BLANTYRE, Malawi—Ahead of next year’s general elections in Malawi, opposition groups and NGOs are questioning why a voter-registration kit was found in neighboring Mozambique.
The southeastern African nation’s government, supported by the United Nations Development Program (UNDP), has adopted a biometric system of vote administration for the first time. But late last month, one of the kits—which includes a laptop to store voter data, a fingerprint scanner, and a camera—were discovered on a train in Mozambique.
The train belongs to Vale, a Brazilian engineering and construction company previously contracted to construct a multibillion-dollar rail line between Malawi and Mozambique.
While the electoral body, the Malawi Electoral Commission (MEC), admitted that the kit was missing, local NGOs questioned why this was only admitted after the story was brought to light in media reports. It’s not known why the kit was found in Mozambique.
National Police Spokesperson James Kadazera told The Epoch Times that police received a complaint from the electoral body about the “lost but found kit,” but refused to give more details, saying they would be released after further investigation.
Following the revelation, political parties in the country called for the MEC chairperson and CEO to step down, and asked for an independent investigation into the matter.
Adding to the concern was that a laptop used in the registration process was reported as missing a short while after the revelations of the missing kit.
MEC Chairperson Justice Jane Ansah refused to step aside, and downplayed any impacts to the election from the missing kit and the missing laptop, saying “the missing of the equipment has no effect on the registration process and that there is no data lost.”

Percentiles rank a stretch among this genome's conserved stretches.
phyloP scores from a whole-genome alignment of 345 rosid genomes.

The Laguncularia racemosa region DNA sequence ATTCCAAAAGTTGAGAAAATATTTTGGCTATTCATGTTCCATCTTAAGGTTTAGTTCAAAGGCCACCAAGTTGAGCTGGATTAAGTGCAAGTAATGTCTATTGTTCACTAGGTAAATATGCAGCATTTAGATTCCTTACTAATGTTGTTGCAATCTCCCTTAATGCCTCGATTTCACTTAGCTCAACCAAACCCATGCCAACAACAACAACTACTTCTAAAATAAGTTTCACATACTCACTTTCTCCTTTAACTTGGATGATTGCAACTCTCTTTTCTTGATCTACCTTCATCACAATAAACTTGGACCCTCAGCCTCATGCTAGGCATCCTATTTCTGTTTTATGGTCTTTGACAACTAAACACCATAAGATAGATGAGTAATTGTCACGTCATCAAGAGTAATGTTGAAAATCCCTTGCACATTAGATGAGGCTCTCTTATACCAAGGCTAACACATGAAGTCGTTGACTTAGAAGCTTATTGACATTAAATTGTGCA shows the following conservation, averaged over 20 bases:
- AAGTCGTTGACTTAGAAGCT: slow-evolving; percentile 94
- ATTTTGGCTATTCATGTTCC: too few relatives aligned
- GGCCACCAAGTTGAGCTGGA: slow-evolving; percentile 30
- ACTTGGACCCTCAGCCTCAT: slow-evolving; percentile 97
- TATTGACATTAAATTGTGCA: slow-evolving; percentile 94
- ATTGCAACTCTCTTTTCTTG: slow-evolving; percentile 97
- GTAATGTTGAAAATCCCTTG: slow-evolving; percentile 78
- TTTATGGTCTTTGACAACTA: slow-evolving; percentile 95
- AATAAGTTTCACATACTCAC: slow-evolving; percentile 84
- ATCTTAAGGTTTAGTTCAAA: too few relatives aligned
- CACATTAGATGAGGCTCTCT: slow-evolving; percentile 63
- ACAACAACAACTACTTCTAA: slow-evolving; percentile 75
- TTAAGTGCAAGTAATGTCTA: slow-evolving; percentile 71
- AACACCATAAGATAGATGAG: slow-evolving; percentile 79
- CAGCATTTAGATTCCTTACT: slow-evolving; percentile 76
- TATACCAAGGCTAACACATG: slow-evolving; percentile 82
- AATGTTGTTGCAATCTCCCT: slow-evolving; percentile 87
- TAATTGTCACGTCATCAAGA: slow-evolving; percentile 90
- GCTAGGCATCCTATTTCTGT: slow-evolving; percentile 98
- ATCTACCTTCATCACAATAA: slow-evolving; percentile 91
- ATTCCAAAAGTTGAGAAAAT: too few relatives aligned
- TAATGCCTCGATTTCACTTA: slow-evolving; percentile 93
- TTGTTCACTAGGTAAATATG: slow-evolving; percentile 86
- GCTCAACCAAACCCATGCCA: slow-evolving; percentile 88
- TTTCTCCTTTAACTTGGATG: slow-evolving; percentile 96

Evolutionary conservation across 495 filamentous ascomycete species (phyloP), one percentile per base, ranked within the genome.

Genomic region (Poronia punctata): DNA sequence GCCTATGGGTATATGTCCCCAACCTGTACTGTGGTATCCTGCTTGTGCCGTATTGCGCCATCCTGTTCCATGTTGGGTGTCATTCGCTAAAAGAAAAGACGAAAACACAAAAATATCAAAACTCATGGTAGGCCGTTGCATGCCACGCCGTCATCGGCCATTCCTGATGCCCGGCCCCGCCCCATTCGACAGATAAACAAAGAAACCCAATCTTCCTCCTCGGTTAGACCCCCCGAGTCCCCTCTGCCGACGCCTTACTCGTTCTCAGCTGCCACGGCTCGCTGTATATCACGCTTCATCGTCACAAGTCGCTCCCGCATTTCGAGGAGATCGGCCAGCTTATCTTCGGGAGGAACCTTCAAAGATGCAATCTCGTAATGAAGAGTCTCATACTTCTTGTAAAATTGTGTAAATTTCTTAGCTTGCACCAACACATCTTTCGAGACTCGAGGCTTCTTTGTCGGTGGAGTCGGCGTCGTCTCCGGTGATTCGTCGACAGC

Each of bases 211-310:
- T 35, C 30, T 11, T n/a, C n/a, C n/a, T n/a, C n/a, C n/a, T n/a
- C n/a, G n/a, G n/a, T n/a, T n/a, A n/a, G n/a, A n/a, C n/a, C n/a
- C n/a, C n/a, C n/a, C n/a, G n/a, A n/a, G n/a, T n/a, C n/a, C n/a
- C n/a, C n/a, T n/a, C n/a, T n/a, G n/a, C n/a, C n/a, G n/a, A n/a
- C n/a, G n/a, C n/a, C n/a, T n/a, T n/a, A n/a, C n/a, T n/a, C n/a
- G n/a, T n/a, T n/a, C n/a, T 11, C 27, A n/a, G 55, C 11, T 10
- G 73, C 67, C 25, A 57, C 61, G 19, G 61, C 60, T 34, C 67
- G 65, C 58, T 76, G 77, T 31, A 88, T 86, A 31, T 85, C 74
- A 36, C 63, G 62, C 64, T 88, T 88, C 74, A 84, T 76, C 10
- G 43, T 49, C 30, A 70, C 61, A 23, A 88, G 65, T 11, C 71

On Nov. 6, five political opposition parties set to take part in the election held a press conference, reiterating calls for MEC officials to step down, and calling for an investigation into the matter.
Cassim Chilumpha, a former vice president and now a leader for the political party Democracy and Development (ADD), speaking on behalf of the other party representatives, said what is happening in the country is increasingly putting a doubt on the credibility of next year’s election.
“In the past, Afrobarometer did research that showed over half of Malawians don’t have trust on the election system. The missing of the kits further is contributing contributes to this,” he said.
“As parties gathered here, we’re doubting whether the elections will be credible. We are not being told what happened and we don’t even know whether they are the only machines that were missing.”
UNDP, one of the partners supporting the technical administration of the election, said it has taken note of the missing and recovery of the registration kits.
“The matter is being investigated by relevant national institutions. MEC has assured that its voter-registration system and data is safe due to data protection and security protocols, which are built-in customized software developed within Malawi—are implemented,” U.N. resident coordinator Maria Jose Torres said in an emailed response.
Malawians will head to the polls in May 2019 to elect their representatives for the president, National Assembly, and local governments.
Malawi’s incumbent president, Peter Mutharika, who recently dismissed corruption reports against him by the country’s Anti-Corruption Bureau are fakes, is seeking re-election for a second term.